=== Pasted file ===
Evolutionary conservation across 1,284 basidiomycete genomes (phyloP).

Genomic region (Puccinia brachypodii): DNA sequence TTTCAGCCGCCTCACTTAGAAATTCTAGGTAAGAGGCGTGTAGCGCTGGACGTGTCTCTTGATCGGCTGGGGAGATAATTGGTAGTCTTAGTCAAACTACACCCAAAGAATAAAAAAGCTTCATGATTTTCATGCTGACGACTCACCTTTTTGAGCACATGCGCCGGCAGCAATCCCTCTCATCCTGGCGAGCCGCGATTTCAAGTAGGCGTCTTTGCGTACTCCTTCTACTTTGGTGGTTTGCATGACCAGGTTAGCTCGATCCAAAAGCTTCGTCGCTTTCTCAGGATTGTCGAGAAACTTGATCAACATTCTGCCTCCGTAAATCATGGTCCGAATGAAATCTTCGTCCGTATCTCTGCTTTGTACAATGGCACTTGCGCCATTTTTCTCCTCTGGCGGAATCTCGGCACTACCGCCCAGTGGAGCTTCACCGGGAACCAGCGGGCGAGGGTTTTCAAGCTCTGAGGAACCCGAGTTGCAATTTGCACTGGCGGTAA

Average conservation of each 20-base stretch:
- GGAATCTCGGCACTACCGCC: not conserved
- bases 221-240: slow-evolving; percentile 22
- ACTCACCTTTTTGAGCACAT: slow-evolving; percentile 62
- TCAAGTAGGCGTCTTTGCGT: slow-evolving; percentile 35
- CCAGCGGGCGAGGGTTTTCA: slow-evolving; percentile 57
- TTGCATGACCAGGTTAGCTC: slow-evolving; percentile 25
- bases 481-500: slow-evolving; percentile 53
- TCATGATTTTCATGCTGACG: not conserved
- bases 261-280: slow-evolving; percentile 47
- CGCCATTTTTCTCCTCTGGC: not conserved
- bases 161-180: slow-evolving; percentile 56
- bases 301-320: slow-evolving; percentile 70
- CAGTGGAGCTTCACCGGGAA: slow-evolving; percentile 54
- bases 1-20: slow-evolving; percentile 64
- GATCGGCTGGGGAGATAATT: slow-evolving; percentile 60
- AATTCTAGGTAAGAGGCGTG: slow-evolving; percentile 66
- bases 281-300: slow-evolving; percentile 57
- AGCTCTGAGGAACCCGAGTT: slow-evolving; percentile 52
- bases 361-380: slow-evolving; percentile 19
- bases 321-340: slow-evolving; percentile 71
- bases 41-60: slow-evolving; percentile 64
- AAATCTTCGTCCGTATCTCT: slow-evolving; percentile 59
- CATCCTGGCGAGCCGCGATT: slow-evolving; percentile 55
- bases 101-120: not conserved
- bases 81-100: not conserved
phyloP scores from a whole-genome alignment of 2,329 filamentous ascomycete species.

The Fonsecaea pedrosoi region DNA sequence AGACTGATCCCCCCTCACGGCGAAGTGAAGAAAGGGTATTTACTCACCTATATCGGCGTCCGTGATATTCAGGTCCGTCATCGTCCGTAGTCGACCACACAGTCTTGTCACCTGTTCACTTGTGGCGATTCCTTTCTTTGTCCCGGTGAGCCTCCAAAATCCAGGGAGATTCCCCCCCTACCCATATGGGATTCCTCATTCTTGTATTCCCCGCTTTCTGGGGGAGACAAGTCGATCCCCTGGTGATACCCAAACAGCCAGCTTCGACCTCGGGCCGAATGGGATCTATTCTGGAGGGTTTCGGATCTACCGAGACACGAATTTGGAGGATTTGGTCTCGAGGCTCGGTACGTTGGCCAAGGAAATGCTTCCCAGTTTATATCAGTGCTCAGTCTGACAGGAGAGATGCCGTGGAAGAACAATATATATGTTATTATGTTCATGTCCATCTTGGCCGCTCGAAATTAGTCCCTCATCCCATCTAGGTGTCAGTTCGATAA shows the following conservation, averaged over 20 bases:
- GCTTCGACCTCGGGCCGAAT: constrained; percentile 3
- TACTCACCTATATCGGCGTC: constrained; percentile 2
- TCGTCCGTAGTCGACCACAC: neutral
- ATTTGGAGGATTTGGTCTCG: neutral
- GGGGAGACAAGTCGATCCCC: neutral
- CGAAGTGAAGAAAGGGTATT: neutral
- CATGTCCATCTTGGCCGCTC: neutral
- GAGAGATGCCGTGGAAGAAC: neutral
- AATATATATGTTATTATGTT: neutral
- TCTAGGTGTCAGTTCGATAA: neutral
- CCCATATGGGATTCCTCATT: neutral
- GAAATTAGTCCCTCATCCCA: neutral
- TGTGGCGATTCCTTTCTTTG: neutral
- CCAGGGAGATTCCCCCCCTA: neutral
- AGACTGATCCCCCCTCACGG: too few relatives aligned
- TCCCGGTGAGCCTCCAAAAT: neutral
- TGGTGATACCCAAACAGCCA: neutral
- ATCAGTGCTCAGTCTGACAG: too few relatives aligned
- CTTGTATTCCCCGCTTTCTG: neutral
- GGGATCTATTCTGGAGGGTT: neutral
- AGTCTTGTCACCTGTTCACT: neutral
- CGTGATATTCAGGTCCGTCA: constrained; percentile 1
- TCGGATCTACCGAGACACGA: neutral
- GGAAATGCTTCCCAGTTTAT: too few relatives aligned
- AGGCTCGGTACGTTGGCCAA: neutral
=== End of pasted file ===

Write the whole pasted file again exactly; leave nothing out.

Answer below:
Evolutionary conservation across 1,284 basidiomycete genomes (phyloP).

Genomic region (Puccinia brachypodii): DNA sequence TTTCAGCCGCCTCACTTAGAAATTCTAGGTAAGAGGCGTGTAGCGCTGGACGTGTCTCTTGATCGGCTGGGGAGATAATTGGTAGTCTTAGTCAAACTACACCCAAAGAATAAAAAAGCTTCATGATTTTCATGCTGACGACTCACCTTTTTGAGCACATGCGCCGGCAGCAATCCCTCTCATCCTGGCGAGCCGCGATTTCAAGTAGGCGTCTTTGCGTACTCCTTCTACTTTGGTGGTTTGCATGACCAGGTTAGCTCGATCCAAAAGCTTCGTCGCTTTCTCAGGATTGTCGAGAAACTTGATCAACATTCTGCCTCCGTAAATCATGGTCCGAATGAAATCTTCGTCCGTATCTCTGCTTTGTACAATGGCACTTGCGCCATTTTTCTCCTCTGGCGGAATCTCGGCACTACCGCCCAGTGGAGCTTCACCGGGAACCAGCGGGCGAGGGTTTTCAAGCTCTGAGGAACCCGAGTTGCAATTTGCACTGGCGGTAA

Average conservation of each 20-base stretch:
- GGAATCTCGGCACTACCGCC: not conserved
- bases 221-240: slow-evolving; percentile 22
- ACTCACCTTTTTGAGCACAT: slow-evolving; percentile 62
- TCAAGTAGGCGTCTTTGCGT: slow-evolving; percentile 35
- CCAGCGGGCGAGGGTTTTCA: slow-evolving; percentile 57
- TTGCATGACCAGGTTAGCTC: slow-evolving; percentile 25
- bases 481-500: slow-evolving; percentile 53
- TCATGATTTTCATGCTGACG: not conserved
- bases 261-280: slow-evolving; percentile 47
- CGCCATTTTTCTCCTCTGGC: not conserved
- bases 161-180: slow-evolving; percentile 56
- bases 301-320: slow-evolving; percentile 70
- CAGTGGAGCTTCACCGGGAA: slow-evolving; percentile 54
- bases 1-20: slow-evolving; percentile 64
- GATCGGCTGGGGAGATAATT: slow-evolving; percentile 60
- AATTCTAGGTAAGAGGCGTG: slow-evolving; percentile 66
- bases 281-300: slow-evolving; percentile 57
- AGCTCTGAGGAACCCGAGTT: slow-evolving; percentile 52
- bases 361-380: slow-evolving; percentile 19
- bases 321-340: slow-evolving; percentile 71
- bases 41-60: slow-evolving; percentile 64
- AAATCTTCGTCCGTATCTCT: slow-evolving; percentile 59
- CATCCTGGCGAGCCGCGATT: slow-evolving; percentile 55
- bases 101-120: not conserved
- bases 81-100: not conserved
phyloP scores from a whole-genome alignment of 2,329 filamentous ascomycete species.

The Fonsecaea pedrosoi region DNA sequence AGACTGATCCCCCCTCACGGCGAAGTGAAGAAAGGGTATTTACTCACCTATATCGGCGTCCGTGATATTCAGGTCCGTCATCGTCCGTAGTCGACCACACAGTCTTGTCACCTGTTCACTTGTGGCGATTCCTTTCTTTGTCCCGGTGAGCCTCCAAAATCCAGGGAGATTCCCCCCCTACCCATATGGGATTCCTCATTCTTGTATTCCCCGCTTTCTGGGGGAGACAAGTCGATCCCCTGGTGATACCCAAACAGCCAGCTTCGACCTCGGGCCGAATGGGATCTATTCTGGAGGGTTTCGGATCTACCGAGACACGAATTTGGAGGATTTGGTCTCGAGGCTCGGTACGTTGGCCAAGGAAATGCTTCCCAGTTTATATCAGTGCTCAGTCTGACAGGAGAGATGCCGTGGAAGAACAATATATATGTTATTATGTTCATGTCCATCTTGGCCGCTCGAAATTAGTCCCTCATCCCATCTAGGTGTCAGTTCGATAA shows the following conservation, averaged over 20 bases:
- GCTTCGACCTCGGGCCGAAT: constrained; percentile 3
- TACTCACCTATATCGGCGTC: constrained; percentile 2
- TCGTCCGTAGTCGACCACAC: neutral
- ATTTGGAGGATTTGGTCTCG: neutral
- GGGGAGACAAGTCGATCCCC: neutral
- CGAAGTGAAGAAAGGGTATT: neutral
- CATGTCCATCTTGGCCGCTC: neutral
- GAGAGATGCCGTGGAAGAAC: neutral
- AATATATATGTTATTATGTT: neutral
- TCTAGGTGTCAGTTCGATAA: neutral
- CCCATATGGGATTCCTCATT: neutral
- GAAATTAGTCCCTCATCCCA: neutral
- TGTGGCGATTCCTTTCTTTG: neutral
- CCAGGGAGATTCCCCCCCTA: neutral
- AGACTGATCCCCCCTCACGG: too few relatives aligned
- TCCCGGTGAGCCTCCAAAAT: neutral
- TGGTGATACCCAAACAGCCA: neutral
- ATCAGTGCTCAGTCTGACAG: too few relatives aligned
- CTTGTATTCCCCGCTTTCTG: neutral
- GGGATCTATTCTGGAGGGTT: neutral
- AGTCTTGTCACCTGTTCACT: neutral
- CGTGATATTCAGGTCCGTCA: constrained; percentile 1
- TCGGATCTACCGAGACACGA: neutral
- GGAAATGCTTCCCAGTTTAT: too few relatives aligned
- AGGCTCGGTACGTTGGCCAA: neutral